Investors Will Remain Interested in Multifamily Through 2015 (And Likely Beyond)

Posted on May 15, 2014

It’s no secret that the nation’s apartment sector has been on fire in recent years. With new multifamily construction largely stalled and home-ownership on the decline, occupancy and rental rates at apartment communities surged, and investors entered the market in droves.

Now, with construction levels beginning to rise and the single-family housing sector showing signs of recovery, people have been wondering if multifamily’s moment in the sun has passed. In short, my answer is, “No.”

The sector should continue to experience strong consumer and investor demand for at least several years. The kinds of properties investors are chasing, however, are changing.

Demand for stabilized C assets

Last year was nearly a record-setting one for apartment investment sales. According to Real Capital Analytics (RCA), the U.S. multifamily sales volume reached $103.5 billion in 2013, a nearly 18 percent increase from the year before and almost matching the previous record of $105.7 billion, set in 2007.

2014’s sales volume could dip some from last year’s figure, but several of 2013’s trends are likely to remain in place. For starters, with cap rates becoming ever more compressed in gateway markets such as New York, San Francisco and Washington D.C., investors of different stripes are pursuing class-A and -B assets in secondary and tertiary markets, especially in the Southeast.

According to RCA, investment sales jumped significantly in several secondary and tertiary markets in the region—such as Charlotte, N.C. (64 percent); Birmingham, Ala. (60 percent); Nashville, Tenn. (35 percent); and Raleigh-Durham, N.C. (37 percent)—in 2013, and we’re seeing similar levels of investor interest in these areas this year.

Furthermore, many investors are returning to the stabilized class-C sub-sector in primary markets. Until recently, buyers were only interested in these assets, typically located in rougher parts of town, if they were distressed and could be purchased from lenders at a discount. Now, with stiff investor competition in so many other facets of the apartment sector and occupancy rates rising in these assets, investors are seeing the potential for solid returns in class-C properties in major markets.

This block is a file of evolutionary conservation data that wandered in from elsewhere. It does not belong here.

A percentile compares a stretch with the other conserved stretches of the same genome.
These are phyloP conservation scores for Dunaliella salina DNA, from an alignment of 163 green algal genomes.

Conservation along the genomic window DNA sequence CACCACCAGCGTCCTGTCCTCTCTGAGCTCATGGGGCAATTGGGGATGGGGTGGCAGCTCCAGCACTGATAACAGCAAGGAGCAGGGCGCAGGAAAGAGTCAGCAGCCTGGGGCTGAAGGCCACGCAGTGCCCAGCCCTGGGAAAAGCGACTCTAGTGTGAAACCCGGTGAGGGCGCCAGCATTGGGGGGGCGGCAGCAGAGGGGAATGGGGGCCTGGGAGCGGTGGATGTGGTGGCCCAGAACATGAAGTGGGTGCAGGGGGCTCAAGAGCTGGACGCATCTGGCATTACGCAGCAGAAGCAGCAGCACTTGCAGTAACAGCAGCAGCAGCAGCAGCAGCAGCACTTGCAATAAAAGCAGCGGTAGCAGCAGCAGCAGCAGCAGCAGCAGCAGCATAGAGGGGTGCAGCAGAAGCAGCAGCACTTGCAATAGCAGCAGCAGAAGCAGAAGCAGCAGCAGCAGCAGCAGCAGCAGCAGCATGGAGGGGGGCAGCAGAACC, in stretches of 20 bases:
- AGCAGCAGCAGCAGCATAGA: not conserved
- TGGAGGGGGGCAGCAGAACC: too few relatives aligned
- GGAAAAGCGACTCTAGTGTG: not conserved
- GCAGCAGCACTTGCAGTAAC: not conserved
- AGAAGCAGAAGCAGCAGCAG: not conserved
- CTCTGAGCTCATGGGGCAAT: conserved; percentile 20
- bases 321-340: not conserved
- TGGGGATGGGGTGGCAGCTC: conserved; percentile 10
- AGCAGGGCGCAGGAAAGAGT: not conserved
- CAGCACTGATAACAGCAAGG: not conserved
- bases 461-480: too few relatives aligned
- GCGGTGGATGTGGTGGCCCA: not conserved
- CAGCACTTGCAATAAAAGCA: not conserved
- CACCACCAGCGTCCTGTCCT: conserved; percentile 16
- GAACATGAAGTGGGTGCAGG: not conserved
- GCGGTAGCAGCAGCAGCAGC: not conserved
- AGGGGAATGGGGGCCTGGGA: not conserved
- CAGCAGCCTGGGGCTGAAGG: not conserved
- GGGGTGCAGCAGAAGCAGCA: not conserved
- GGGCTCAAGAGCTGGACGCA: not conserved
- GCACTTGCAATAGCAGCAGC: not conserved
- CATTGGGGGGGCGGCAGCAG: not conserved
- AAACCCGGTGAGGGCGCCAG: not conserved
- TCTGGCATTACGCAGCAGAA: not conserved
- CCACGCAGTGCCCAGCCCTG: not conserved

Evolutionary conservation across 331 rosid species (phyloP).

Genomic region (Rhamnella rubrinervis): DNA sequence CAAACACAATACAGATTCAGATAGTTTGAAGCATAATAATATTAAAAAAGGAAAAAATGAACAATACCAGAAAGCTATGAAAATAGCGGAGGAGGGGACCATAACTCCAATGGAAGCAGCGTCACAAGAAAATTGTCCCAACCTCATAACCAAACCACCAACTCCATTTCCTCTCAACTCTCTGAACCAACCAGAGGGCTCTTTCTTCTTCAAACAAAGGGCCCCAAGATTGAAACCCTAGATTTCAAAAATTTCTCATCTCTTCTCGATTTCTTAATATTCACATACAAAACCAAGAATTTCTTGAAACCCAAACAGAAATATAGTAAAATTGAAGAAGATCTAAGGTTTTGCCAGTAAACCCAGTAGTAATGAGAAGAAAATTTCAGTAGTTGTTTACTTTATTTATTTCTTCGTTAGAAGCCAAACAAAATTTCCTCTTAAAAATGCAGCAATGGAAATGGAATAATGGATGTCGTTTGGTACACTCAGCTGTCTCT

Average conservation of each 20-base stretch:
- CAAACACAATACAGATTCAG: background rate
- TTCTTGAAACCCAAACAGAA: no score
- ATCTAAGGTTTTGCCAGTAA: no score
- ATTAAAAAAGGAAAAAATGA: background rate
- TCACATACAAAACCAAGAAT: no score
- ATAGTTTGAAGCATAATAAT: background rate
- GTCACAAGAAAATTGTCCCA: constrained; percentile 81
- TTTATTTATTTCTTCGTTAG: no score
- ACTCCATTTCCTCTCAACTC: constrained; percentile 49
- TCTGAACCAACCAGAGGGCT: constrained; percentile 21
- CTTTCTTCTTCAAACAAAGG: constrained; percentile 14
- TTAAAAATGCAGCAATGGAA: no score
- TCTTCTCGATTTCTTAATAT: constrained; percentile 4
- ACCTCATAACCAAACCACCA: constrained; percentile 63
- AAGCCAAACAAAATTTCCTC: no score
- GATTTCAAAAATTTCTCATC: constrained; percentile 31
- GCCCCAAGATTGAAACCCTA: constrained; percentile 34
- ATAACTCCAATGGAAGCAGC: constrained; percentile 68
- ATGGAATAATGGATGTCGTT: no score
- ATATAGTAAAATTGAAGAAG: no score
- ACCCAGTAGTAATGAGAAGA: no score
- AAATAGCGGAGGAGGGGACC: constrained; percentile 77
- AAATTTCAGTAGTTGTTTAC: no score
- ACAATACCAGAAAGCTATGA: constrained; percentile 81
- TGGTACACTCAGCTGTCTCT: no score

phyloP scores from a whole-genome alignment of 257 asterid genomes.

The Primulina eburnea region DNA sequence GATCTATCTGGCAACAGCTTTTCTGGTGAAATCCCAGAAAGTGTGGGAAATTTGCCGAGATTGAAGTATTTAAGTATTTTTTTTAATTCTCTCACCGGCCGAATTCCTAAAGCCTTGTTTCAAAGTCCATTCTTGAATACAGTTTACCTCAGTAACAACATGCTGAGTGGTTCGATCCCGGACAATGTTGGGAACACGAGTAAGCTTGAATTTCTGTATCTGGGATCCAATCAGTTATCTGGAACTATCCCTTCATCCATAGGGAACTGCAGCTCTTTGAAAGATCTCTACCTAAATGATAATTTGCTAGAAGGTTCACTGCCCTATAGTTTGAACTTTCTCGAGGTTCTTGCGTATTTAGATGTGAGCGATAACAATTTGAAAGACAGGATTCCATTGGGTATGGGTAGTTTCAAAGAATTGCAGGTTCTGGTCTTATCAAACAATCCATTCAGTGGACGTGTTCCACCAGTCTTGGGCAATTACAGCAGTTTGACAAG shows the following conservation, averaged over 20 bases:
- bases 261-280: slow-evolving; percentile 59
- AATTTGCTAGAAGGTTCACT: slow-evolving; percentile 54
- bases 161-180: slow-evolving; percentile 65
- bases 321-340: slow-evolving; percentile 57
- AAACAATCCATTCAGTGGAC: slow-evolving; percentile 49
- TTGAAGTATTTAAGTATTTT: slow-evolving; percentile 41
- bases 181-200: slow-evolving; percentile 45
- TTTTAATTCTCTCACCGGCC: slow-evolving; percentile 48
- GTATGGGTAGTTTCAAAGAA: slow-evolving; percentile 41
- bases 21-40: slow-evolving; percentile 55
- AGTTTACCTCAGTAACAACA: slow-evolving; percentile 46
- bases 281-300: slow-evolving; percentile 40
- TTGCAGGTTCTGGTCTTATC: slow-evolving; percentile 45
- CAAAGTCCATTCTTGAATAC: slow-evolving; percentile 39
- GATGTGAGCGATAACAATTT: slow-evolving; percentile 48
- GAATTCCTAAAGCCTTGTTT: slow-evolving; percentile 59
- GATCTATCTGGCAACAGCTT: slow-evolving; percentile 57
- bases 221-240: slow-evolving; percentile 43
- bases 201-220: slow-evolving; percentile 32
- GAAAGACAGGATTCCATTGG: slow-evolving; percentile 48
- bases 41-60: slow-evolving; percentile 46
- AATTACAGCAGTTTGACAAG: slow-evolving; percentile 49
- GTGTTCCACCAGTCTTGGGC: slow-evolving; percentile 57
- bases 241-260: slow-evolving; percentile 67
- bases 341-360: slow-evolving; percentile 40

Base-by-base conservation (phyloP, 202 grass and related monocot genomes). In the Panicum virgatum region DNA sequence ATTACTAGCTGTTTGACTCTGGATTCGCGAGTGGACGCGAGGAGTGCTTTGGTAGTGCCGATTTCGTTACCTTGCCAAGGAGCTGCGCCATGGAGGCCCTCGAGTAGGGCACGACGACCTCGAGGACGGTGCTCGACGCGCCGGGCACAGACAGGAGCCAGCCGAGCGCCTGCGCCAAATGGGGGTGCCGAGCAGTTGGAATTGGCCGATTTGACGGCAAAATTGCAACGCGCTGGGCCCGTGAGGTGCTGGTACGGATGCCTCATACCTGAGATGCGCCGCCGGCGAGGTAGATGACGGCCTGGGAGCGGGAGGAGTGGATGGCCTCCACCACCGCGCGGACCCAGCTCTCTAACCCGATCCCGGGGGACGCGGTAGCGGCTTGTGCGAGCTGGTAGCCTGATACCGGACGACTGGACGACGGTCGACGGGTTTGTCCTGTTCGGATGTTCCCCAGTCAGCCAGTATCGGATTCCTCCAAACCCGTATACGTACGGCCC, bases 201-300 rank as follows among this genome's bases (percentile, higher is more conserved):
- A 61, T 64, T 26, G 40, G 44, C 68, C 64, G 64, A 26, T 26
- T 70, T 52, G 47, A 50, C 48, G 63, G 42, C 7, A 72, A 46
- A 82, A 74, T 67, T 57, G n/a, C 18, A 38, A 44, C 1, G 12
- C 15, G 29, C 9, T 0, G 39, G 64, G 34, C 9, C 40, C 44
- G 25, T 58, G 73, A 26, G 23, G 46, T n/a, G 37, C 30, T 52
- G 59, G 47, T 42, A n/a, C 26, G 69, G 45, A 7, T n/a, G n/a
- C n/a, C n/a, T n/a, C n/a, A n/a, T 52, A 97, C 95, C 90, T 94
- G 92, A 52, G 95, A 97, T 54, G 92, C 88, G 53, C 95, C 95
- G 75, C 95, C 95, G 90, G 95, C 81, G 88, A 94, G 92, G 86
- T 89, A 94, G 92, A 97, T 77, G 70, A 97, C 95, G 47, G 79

How long will investor interest last?

Approximately 160,000 new units will be completed nationwide this year, Reis says; that’s about 33 percent higher than the historical average for annual completions. As a result, the organization predicts that the national vacancy rate, which dipped to a record-low of 4.1 percent at the end of last year, will stand still in 2014, marking the first year since 2009 that it has not dropped.

However, because of the still-miniscule vacancy rates and the improving economic and employment pictures, rents will continue to rise, Reis forecasts.

Looking further ahead, as more Millennials enter the job market and the economy continues to (hopefully) expand, it’s not far-fetched to see multifamily vacancy rates remaining at near-historic lows for another half decade. After that, accumulated new construction may start to outpace demand.

Considering this, investment sales should remain particularly brisk through 2015. What happens after that will be heavily influenced by the investment alternatives. If investors can find greater risk-adjusted returns elsewhere, capital may migrate away from multifamily, but this sector likely will remain a favorite for those seeking to invest in real estate.